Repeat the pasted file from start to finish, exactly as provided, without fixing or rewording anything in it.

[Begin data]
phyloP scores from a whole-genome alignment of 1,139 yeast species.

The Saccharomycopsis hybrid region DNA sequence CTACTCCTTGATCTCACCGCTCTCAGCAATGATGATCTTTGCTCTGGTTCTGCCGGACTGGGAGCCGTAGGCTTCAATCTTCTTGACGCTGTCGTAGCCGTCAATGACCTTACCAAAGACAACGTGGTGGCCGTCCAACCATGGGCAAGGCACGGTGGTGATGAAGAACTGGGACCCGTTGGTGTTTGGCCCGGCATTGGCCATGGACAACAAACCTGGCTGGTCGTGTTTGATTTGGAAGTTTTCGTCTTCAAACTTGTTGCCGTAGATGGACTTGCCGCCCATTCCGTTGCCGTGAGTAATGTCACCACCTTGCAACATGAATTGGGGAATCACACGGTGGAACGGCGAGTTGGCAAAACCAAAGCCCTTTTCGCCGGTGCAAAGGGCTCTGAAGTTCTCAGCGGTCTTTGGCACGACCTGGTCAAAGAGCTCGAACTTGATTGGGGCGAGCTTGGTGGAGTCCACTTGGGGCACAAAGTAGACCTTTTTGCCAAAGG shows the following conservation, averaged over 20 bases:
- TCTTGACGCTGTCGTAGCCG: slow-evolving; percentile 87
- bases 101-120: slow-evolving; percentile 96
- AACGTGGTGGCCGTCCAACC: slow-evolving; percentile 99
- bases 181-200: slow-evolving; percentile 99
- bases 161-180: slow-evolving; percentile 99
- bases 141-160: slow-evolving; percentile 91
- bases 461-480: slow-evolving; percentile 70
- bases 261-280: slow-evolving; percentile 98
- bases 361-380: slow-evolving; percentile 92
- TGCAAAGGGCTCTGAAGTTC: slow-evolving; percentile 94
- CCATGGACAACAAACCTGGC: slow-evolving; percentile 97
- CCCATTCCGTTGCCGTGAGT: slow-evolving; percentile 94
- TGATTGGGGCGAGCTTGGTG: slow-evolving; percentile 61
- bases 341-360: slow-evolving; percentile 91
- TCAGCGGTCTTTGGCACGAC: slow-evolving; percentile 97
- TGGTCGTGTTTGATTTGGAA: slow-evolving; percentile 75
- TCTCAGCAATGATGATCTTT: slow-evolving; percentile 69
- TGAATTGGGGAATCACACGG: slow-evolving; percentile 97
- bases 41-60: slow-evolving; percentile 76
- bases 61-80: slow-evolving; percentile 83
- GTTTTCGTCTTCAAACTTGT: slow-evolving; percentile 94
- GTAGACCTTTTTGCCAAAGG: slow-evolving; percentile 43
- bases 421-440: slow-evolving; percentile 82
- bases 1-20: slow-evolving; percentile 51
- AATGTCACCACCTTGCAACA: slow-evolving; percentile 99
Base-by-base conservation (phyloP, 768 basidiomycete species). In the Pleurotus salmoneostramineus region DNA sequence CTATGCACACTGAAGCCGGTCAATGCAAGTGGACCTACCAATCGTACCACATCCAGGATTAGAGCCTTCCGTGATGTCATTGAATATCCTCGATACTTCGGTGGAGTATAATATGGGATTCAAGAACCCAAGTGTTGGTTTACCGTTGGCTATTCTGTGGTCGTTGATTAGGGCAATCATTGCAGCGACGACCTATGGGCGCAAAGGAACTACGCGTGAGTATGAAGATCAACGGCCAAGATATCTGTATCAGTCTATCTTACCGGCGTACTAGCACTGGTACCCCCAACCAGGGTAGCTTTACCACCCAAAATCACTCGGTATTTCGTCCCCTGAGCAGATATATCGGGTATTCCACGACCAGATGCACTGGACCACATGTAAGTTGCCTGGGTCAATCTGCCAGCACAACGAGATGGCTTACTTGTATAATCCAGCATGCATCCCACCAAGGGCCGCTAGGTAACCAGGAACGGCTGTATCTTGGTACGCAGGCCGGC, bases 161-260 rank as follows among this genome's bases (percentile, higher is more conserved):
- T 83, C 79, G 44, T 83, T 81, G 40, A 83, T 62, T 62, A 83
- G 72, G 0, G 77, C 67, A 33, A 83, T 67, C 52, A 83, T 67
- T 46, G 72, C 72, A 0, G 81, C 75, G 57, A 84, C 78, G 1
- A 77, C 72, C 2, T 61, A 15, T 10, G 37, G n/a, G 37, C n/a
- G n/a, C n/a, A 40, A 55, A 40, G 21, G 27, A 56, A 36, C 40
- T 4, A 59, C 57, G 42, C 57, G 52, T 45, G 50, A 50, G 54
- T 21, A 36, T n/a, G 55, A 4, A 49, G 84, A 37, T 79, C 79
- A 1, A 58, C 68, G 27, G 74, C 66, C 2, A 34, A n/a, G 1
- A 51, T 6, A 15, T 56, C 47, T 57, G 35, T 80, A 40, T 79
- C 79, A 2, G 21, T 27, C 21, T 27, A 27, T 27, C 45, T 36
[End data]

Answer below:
phyloP scores from a whole-genome alignment of 1,139 yeast species.

The Saccharomycopsis hybrid region DNA sequence CTACTCCTTGATCTCACCGCTCTCAGCAATGATGATCTTTGCTCTGGTTCTGCCGGACTGGGAGCCGTAGGCTTCAATCTTCTTGACGCTGTCGTAGCCGTCAATGACCTTACCAAAGACAACGTGGTGGCCGTCCAACCATGGGCAAGGCACGGTGGTGATGAAGAACTGGGACCCGTTGGTGTTTGGCCCGGCATTGGCCATGGACAACAAACCTGGCTGGTCGTGTTTGATTTGGAAGTTTTCGTCTTCAAACTTGTTGCCGTAGATGGACTTGCCGCCCATTCCGTTGCCGTGAGTAATGTCACCACCTTGCAACATGAATTGGGGAATCACACGGTGGAACGGCGAGTTGGCAAAACCAAAGCCCTTTTCGCCGGTGCAAAGGGCTCTGAAGTTCTCAGCGGTCTTTGGCACGACCTGGTCAAAGAGCTCGAACTTGATTGGGGCGAGCTTGGTGGAGTCCACTTGGGGCACAAAGTAGACCTTTTTGCCAAAGG shows the following conservation, averaged over 20 bases:
- TCTTGACGCTGTCGTAGCCG: slow-evolving; percentile 87
- bases 101-120: slow-evolving; percentile 96
- AACGTGGTGGCCGTCCAACC: slow-evolving; percentile 99
- bases 181-200: slow-evolving; percentile 99
- bases 161-180: slow-evolving; percentile 99
- bases 141-160: slow-evolving; percentile 91
- bases 461-480: slow-evolving; percentile 70
- bases 261-280: slow-evolving; percentile 98
- bases 361-380: slow-evolving; percentile 92
- TGCAAAGGGCTCTGAAGTTC: slow-evolving; percentile 94
- CCATGGACAACAAACCTGGC: slow-evolving; percentile 97
- CCCATTCCGTTGCCGTGAGT: slow-evolving; percentile 94
- TGATTGGGGCGAGCTTGGTG: slow-evolving; percentile 61
- bases 341-360: slow-evolving; percentile 91
- TCAGCGGTCTTTGGCACGAC: slow-evolving; percentile 97
- TGGTCGTGTTTGATTTGGAA: slow-evolving; percentile 75
- TCTCAGCAATGATGATCTTT: slow-evolving; percentile 69
- TGAATTGGGGAATCACACGG: slow-evolving; percentile 97
- bases 41-60: slow-evolving; percentile 76
- bases 61-80: slow-evolving; percentile 83
- GTTTTCGTCTTCAAACTTGT: slow-evolving; percentile 94
- GTAGACCTTTTTGCCAAAGG: slow-evolving; percentile 43
- bases 421-440: slow-evolving; percentile 82
- bases 1-20: slow-evolving; percentile 51
- AATGTCACCACCTTGCAACA: slow-evolving; percentile 99
Base-by-base conservation (phyloP, 768 basidiomycete species). In the Pleurotus salmoneostramineus region DNA sequence CTATGCACACTGAAGCCGGTCAATGCAAGTGGACCTACCAATCGTACCACATCCAGGATTAGAGCCTTCCGTGATGTCATTGAATATCCTCGATACTTCGGTGGAGTATAATATGGGATTCAAGAACCCAAGTGTTGGTTTACCGTTGGCTATTCTGTGGTCGTTGATTAGGGCAATCATTGCAGCGACGACCTATGGGCGCAAAGGAACTACGCGTGAGTATGAAGATCAACGGCCAAGATATCTGTATCAGTCTATCTTACCGGCGTACTAGCACTGGTACCCCCAACCAGGGTAGCTTTACCACCCAAAATCACTCGGTATTTCGTCCCCTGAGCAGATATATCGGGTATTCCACGACCAGATGCACTGGACCACATGTAAGTTGCCTGGGTCAATCTGCCAGCACAACGAGATGGCTTACTTGTATAATCCAGCATGCATCCCACCAAGGGCCGCTAGGTAACCAGGAACGGCTGTATCTTGGTACGCAGGCCGGC, bases 161-260 rank as follows among this genome's bases (percentile, higher is more conserved):
- T 83, C 79, G 44, T 83, T 81, G 40, A 83, T 62, T 62, A 83
- G 72, G 0, G 77, C 67, A 33, A 83, T 67, C 52, A 83, T 67
- T 46, G 72, C 72, A 0, G 81, C 75, G 57, A 84, C 78, G 1
- A 77, C 72, C 2, T 61, A 15, T 10, G 37, G n/a, G 37, C n/a
- G n/a, C n/a, A 40, A 55, A 40, G 21, G 27, A 56, A 36, C 40
- T 4, A 59, C 57, G 42, C 57, G 52, T 45, G 50, A 50, G 54
- T 21, A 36, T n/a, G 55, A 4, A 49, G 84, A 37, T 79, C 79
- A 1, A 58, C 68, G 27, G 74, C 66, C 2, A 34, A n/a, G 1
- A 51, T 6, A 15, T 56, C 47, T 57, G 35, T 80, A 40, T 79
- C 79, A 2, G 21, T 27, C 21, T 27, A 27, T 27, C 45, T 36